Quantcast
Business

Germany Breaks Renewable Energy Record

Germany’s transition from coal- and oil-fired power to carbon-free electricity hit a new milestone on July 25 when solar, wind, and other sources of renewable energy met 78 percent of the day’s energy demand.

Germany gets much of its renewable energy from wind farms, including this one in a farmers' field.
Photo credit: Shutterstock

That beat the old record of 74 percent, made in May 2014, according to Craig Morris, a journalist who has covered Germany’s energy scene for more than a decade.

Helping set the record was an unusual weather pattern that brought heavy winds where most of the nation’s wind turbines are located. As the turbines generated more power, utilities ramped down coal- and gas-fired power plants.

But Morris found the power mix a few days earlier even more encouraging. During the night of July 22, even with darkness reducing solar output to zero and no big winds in the forecast, renewables—wind, biomass, and hydropower—generated nearly 25 percent of Germany’s electricity.

Morris found the energy data for both dates using an online tool sponsored by the Germany-based Fraunhofer Institute for Solar Energy Systems.

Germany’s experience shows that solar and wind can keep the lights on in a highly industrialized nation, said Osha Gray Davidson, author of Clean Break, a book about Germany’s transition to carbon-free energy. “The key indicator is percentage of electricity produced by different sources—28 percent of Germany’s electricity comes from renewables annually, which is pretty amazing for large industrialized country,” Davidson said.

Germany is a model for the U.S., he said, “because manufacturing accounts for much more of the German economy than the American economy and they have 80 million people—much larger than a country like Denmark, which gets more of its power from renewables but has a much smaller industrial base and has a population of five and a half million people.”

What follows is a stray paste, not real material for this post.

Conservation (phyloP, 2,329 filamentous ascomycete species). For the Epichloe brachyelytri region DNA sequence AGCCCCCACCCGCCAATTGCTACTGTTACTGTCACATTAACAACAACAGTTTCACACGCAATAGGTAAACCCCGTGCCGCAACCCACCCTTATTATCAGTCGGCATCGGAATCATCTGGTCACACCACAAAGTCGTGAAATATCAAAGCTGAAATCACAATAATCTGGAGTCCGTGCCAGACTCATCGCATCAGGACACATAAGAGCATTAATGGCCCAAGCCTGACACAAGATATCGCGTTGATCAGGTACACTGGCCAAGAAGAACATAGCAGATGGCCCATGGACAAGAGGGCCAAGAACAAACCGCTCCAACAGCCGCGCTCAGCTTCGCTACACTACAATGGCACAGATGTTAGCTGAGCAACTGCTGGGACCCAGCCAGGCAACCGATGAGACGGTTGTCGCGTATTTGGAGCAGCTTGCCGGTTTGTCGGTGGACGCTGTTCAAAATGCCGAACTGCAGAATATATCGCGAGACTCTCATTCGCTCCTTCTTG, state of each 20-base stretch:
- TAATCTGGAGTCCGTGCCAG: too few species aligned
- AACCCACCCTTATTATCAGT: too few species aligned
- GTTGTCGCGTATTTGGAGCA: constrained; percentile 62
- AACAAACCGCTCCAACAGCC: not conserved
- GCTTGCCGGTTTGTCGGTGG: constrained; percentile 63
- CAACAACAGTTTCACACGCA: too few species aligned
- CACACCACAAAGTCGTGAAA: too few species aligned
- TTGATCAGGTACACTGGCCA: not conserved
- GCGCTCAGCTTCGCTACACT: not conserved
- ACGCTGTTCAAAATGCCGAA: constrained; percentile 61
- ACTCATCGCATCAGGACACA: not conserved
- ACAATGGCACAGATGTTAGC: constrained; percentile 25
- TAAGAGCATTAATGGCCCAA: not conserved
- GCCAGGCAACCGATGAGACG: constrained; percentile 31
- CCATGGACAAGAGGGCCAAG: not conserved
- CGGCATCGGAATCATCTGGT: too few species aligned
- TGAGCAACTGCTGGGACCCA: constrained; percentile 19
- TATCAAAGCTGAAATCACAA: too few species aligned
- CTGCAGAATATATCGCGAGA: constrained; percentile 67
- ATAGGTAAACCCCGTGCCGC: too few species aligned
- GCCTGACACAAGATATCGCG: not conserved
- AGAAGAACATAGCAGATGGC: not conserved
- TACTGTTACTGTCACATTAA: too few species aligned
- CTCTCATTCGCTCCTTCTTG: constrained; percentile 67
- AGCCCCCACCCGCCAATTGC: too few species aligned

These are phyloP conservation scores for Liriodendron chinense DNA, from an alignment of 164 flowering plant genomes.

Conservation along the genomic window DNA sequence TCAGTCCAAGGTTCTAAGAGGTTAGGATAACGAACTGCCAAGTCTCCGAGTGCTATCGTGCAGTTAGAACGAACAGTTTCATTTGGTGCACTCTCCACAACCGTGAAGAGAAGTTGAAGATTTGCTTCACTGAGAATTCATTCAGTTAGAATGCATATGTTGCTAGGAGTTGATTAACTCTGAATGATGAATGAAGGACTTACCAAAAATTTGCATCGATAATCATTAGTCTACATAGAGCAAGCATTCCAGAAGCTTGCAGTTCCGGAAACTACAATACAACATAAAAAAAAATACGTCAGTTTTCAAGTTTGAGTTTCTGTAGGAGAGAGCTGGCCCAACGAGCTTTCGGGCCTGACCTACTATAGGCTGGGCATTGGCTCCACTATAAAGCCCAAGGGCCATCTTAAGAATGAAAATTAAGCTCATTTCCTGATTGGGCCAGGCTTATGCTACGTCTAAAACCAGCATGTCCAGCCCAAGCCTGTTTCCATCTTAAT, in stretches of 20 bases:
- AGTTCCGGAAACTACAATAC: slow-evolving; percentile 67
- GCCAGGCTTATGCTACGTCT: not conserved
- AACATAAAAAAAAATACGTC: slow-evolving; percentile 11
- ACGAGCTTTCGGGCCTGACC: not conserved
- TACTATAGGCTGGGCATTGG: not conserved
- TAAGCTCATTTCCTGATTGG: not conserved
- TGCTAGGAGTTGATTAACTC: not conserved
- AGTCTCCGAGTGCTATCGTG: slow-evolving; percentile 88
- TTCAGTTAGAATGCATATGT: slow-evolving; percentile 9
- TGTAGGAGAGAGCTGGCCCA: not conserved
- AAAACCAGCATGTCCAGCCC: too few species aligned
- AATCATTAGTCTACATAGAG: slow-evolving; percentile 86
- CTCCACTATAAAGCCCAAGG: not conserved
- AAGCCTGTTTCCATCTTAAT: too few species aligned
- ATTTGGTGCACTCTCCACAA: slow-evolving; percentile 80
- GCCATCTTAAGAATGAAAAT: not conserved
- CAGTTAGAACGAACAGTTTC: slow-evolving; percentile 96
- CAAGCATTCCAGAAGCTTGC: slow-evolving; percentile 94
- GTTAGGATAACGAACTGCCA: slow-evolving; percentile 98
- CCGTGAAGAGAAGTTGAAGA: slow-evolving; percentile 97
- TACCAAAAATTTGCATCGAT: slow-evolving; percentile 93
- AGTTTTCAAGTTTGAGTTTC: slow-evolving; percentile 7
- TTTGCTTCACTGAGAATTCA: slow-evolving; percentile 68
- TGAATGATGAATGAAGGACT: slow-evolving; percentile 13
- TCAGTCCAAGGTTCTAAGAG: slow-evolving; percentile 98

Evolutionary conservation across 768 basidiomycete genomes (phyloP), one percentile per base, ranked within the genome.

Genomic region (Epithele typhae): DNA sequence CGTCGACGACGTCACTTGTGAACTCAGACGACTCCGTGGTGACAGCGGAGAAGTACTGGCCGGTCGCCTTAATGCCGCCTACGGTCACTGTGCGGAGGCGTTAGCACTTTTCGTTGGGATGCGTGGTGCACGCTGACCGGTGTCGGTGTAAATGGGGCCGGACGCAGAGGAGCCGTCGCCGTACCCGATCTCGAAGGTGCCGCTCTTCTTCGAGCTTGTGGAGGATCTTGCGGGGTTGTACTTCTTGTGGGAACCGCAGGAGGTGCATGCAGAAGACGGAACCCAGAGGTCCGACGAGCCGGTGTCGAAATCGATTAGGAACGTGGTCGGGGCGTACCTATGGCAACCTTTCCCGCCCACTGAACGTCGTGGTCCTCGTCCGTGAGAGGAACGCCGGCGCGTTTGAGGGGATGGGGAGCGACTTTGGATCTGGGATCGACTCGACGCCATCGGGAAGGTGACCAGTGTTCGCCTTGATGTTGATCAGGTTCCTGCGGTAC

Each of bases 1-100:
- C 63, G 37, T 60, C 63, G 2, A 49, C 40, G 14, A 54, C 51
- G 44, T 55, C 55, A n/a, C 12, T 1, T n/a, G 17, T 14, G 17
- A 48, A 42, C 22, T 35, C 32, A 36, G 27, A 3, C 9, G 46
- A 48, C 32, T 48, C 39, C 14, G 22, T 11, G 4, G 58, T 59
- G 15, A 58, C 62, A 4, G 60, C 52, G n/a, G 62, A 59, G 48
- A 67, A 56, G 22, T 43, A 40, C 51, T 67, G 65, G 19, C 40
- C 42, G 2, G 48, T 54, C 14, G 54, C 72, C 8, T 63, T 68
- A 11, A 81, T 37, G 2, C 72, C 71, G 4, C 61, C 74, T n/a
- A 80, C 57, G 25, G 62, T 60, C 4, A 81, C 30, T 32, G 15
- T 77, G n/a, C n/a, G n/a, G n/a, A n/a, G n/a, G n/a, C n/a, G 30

The U.S. currently gets around 10 percent of its electricity from renewable sources, according to the federal Energy Information Administration.

YOU MIGHT ALSO LIKE

Solar Now Cheaper Than Fossil Fuels for Many Small Businesses

13 Top U.S. Companies Pledge $140 Billion to Slash Carbon Emissions

Renewable Energy Accounts for 70% of New U.S. Generating Capacity in First Half of 2015

Show Comments ()
Sponsored
LNG tanker. kees torn, CC BY-SA 2.0

GOP Senators, Fueled by Industry Cash, Propose Bill to Expedite Small Scale LNG Exports

By Steve Horn

U.S. Senator Marco Rubio (R-FL) and U.S. Senator Bill Cassidy (R-LA) have introduced a bill to fast-track the regulatory process for the export of small-scale liquefied natural gas (LNG).

The bill, titled "Small Scale LNG Access Act," was introduced on Oct. 18 and calls for amending the "Natural Gas Act to expedite approval of exports of small volumes of natural gas." The proposed legislation follows in the footsteps of the U.S. Department of Energy's (DOE) proposed rule which would assume that all U.S. small-scale exports of LNG, with the gas mostly obtained via hydraulic fracturing ("fracking"), is in the "public interest" as defined by the Natural Gas Act.

Keep reading... Show less
Scott Pruitt. Gage Skidmore / Flickr

EPA Pulls Scientists From Talk on Climate Change, Highlighting Fears Agency Is 'Muzzling' Staff

Ever since Scott Pruitt took the helm of the U.S. Environmental Protection Agency (EPA), he has worked to undo decades of hard-fought climate protections, denied that carbon dioxide is a "primary contributor" to climate change, and even removed mentions of the term "climate change" from agency websites.

Now, the agency has canceled the speaking appearances of three of its scientists to discuss the topic at a conference in Rhode Island on Monday, highlighting "widespread concern that the EPA will silence scientists from speaking publicly on climate change," the New York Times reported Sunday.

Keep reading... Show less
Pixabay

Snow Leopards Still Threatened by Consumer Demand for Skins and Body Parts